A student’s first day in a new school can feel like a nightmare.
Imagine walking into the cafeteria or going outside for recess, feeling completely alone while other students laugh with friends.
It is hard to jump into a conversation, especially if you feel sad, anxious or shy. This is why many new students end up sitting or playing alone for a large part of the school year.
At East Rock Community& Cultural Magnet School, this happens more often than you might think.
The East Rock Record Spring 2020 Survey found that 27 percent of respondents said they came to our school after kindergarten. Some moved here from nearby towns. Others moved from places far outside the U.S. The reasons for moving vary, but all new students face challenges in a new place.
When Karina De La Cruz, a 5th grader who moved here from Hamden at the beginning of this year, came to East Rock School, she worried “that no one wanted to be my friend.”
Those feelings affected her physical well-being. “For a long time,” she said, “I felt sick around new people. I was always nervous and hated recess.”
Expert educators agree that new students struggle with adjusting to a new place, especially when they don’t know people there. One teacher aide at East Rock School who has moved several times said that “constantly having to meet new people, leaving behind what you are comfortable with and being surrounded by new people and new stuff, is a lot of getting used to.”
“For a long time I felt sick around new people. I was always nervous and hated recess.”
It can be especially hard move from far away. Some students at East Rock School have come from as far away as Columbia and New Zealand.
Some who have come to New Haven have been attracted to the city’s welcoming of immigrants and because it is a “sanctuary city,” whose policies protect people from other countries, including those without documentation. As a result, a school like East Rock must be prepared to help new students.
Coming here from distant places can be hard, said Bhatai a manager in the education department of New Haven’s Integrated Refugee and Immigrant Services (IRIS) who goes by a single name and is from the Congo.
When he first moved here in 2016, he felt unfamiliar with things like the weather, food and habits of Americans. All these small things, “when you put it together, it is overwhelming,” he said. “It is kind of traumatizing.”
East Rock School students who moved here from other countries agree that adjusting to the small changes in culture is difficult.
Sixth grader Valentina Prada, who moved from Bogota, Columbia three years ago, said, “I didn’t know the language and had to learn English. I only spoke Spanish.”
In addition to learning a new language, Ms. Prada faced other difficulties, including that her large family all shared one room, and that she moved between four schools in three years.
Whether people move from the next town or from another part of the world, they must decide what things to bring with them. Christine Saffioti, a food service worker at East Rock School, recalled difficulty of packing. She remembered “throwing away sentimental stuff. I had to decide what to take and what to leave behind. What comes and what goes — that is challenging.”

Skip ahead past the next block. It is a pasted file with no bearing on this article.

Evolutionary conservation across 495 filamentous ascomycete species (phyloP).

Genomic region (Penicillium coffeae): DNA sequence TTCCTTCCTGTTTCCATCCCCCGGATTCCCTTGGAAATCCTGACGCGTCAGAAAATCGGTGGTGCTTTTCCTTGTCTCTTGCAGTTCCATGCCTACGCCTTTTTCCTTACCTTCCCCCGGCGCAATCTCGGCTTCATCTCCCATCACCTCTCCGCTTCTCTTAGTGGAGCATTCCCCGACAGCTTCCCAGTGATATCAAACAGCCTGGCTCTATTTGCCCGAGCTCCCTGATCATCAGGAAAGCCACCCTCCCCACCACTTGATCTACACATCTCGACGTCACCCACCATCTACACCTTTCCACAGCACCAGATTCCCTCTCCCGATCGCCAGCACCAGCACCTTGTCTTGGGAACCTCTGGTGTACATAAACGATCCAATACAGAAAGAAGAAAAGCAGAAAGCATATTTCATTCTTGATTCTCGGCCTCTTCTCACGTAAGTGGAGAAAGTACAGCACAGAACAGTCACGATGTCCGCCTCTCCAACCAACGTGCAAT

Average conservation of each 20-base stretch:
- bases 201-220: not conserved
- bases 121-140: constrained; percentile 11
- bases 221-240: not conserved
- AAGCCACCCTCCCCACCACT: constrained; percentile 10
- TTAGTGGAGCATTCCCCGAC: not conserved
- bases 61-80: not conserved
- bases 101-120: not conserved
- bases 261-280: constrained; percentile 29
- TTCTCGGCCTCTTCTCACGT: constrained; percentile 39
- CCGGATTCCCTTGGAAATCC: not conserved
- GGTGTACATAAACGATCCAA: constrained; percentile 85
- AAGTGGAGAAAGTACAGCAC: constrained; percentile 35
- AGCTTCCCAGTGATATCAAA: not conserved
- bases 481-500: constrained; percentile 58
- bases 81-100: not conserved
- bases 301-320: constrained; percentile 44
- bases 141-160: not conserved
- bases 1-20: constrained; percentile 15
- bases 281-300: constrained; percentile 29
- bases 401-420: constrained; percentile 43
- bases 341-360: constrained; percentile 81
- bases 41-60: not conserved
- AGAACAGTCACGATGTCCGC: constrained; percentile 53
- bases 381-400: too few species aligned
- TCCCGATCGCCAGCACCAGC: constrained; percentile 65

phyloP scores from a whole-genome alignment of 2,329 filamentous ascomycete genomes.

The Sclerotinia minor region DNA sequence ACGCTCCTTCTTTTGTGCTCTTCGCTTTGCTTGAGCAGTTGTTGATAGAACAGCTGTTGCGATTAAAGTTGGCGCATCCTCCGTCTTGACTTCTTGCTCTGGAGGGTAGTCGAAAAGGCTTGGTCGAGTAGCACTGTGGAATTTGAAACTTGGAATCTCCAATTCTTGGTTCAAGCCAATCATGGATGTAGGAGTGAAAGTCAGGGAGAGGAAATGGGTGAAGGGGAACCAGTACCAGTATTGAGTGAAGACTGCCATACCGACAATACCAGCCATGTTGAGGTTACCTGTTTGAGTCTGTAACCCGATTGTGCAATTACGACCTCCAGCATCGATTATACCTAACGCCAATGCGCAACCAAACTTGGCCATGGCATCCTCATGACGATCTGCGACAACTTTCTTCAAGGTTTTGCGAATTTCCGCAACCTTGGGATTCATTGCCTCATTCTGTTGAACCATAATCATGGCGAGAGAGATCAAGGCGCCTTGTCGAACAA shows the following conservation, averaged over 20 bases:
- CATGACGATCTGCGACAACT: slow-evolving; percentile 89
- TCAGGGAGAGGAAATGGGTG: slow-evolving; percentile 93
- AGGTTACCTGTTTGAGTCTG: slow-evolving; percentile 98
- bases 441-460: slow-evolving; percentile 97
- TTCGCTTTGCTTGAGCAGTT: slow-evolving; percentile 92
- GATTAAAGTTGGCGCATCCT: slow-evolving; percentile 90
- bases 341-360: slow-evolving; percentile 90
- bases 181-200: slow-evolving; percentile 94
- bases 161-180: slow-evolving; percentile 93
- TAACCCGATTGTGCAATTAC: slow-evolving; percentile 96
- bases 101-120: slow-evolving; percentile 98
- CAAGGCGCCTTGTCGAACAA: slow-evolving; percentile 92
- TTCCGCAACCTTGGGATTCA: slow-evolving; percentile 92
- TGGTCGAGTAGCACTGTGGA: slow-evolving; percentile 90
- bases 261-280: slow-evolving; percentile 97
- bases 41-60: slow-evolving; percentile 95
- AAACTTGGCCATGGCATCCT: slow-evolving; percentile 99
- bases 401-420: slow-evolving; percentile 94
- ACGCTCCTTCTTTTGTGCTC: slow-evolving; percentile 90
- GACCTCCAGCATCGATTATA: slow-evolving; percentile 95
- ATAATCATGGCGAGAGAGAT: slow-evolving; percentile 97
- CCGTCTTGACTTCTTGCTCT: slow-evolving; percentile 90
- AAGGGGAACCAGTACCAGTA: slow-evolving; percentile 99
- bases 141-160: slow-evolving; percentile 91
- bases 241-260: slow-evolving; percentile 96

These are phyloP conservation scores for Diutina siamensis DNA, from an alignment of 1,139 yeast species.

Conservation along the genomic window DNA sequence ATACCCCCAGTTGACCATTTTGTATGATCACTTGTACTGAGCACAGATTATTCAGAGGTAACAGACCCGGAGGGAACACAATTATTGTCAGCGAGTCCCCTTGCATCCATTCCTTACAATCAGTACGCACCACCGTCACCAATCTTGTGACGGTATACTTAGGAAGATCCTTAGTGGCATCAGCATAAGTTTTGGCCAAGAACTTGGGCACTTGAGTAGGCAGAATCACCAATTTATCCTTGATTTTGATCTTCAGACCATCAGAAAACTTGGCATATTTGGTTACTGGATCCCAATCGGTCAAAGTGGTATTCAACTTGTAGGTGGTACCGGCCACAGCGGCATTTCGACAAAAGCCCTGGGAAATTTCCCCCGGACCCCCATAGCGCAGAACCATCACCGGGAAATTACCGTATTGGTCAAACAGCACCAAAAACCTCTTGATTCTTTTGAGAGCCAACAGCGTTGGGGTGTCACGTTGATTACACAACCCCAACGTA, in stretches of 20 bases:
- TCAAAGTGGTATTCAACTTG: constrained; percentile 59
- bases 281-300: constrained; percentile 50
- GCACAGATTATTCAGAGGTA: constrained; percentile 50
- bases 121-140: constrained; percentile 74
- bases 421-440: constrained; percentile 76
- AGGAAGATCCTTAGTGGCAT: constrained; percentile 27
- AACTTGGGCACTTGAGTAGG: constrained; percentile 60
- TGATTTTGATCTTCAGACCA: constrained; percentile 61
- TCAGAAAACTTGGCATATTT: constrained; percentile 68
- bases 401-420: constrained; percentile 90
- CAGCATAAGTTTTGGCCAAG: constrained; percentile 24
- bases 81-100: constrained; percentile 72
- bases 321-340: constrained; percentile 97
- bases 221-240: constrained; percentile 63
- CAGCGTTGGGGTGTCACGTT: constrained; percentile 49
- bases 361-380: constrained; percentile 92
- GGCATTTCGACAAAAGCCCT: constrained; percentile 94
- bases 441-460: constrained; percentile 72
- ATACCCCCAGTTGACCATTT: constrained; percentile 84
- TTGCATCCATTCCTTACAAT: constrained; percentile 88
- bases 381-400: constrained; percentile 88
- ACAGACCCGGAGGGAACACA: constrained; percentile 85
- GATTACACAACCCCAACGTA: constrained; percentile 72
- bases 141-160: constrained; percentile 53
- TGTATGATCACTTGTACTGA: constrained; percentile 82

When she came from Columbia, Ms. Prada brought a backpack that her grandmother gave her. She still uses it to carry her books and pencils at school. “I had a lot of toys in Colombia that I couldn’t bring,” she said. “But the backpack from my grandmother was the most important thing.”
Moving means leaving behind people as well as belongings.
“I miss my grandmother,” said Ms. Prada. “She was like my mom.”
Ms. De La Cruz also misses people from her hometown. “Whenever I want to see my best friend, I have to drive for 30 minutes. It used to be that I could just walk down the street,” she said.
Even though Ms. Prada and Ms. De La Cruz moved very different distances to come to New Haven, both miss the people and places left behind. Teachers at East Rock School try to be sensitive to the difficulties that new students face.
“Even if they look happy, they could be sad and lonely. Always try to make everyone extra happy!”
“It is important to make them feel welcome without making them the center of attention,” said paraprofessional and after school program aide Mike Esposito. “There needs to be a balance of sharing and being friends and also letting them become acclimated.”
When asked what helps when she is nervous or homesick, Ms. Prada said, “People here make me feel comfortable.”
Many students said friends can help you feel happy and excited about coming to school. It doesn’t take much to make a new student comfortable. Just walk up to them and start talking!
Students who are new to East Rock School can also look to teachers for help. “I wish I had known I could just walk up to a teacher and they would help me make friends,” Ms. De La Cruz said. “I don’t think they should force it, but I think they should be more open about how willing they are to help.”
Fifth grader Keylin Montoya said other changes can also help students feel welcomed, like “making more food from different countries.” Ms. Montoya said she would “love to see Guatemalan food in the cafeteria.”
She said everyone should make an effort with hew students. “Even if they look happy, they could be sad and lonely,” she said. “Always try to make everyone extra happy!”
Edited by Donya Fegan.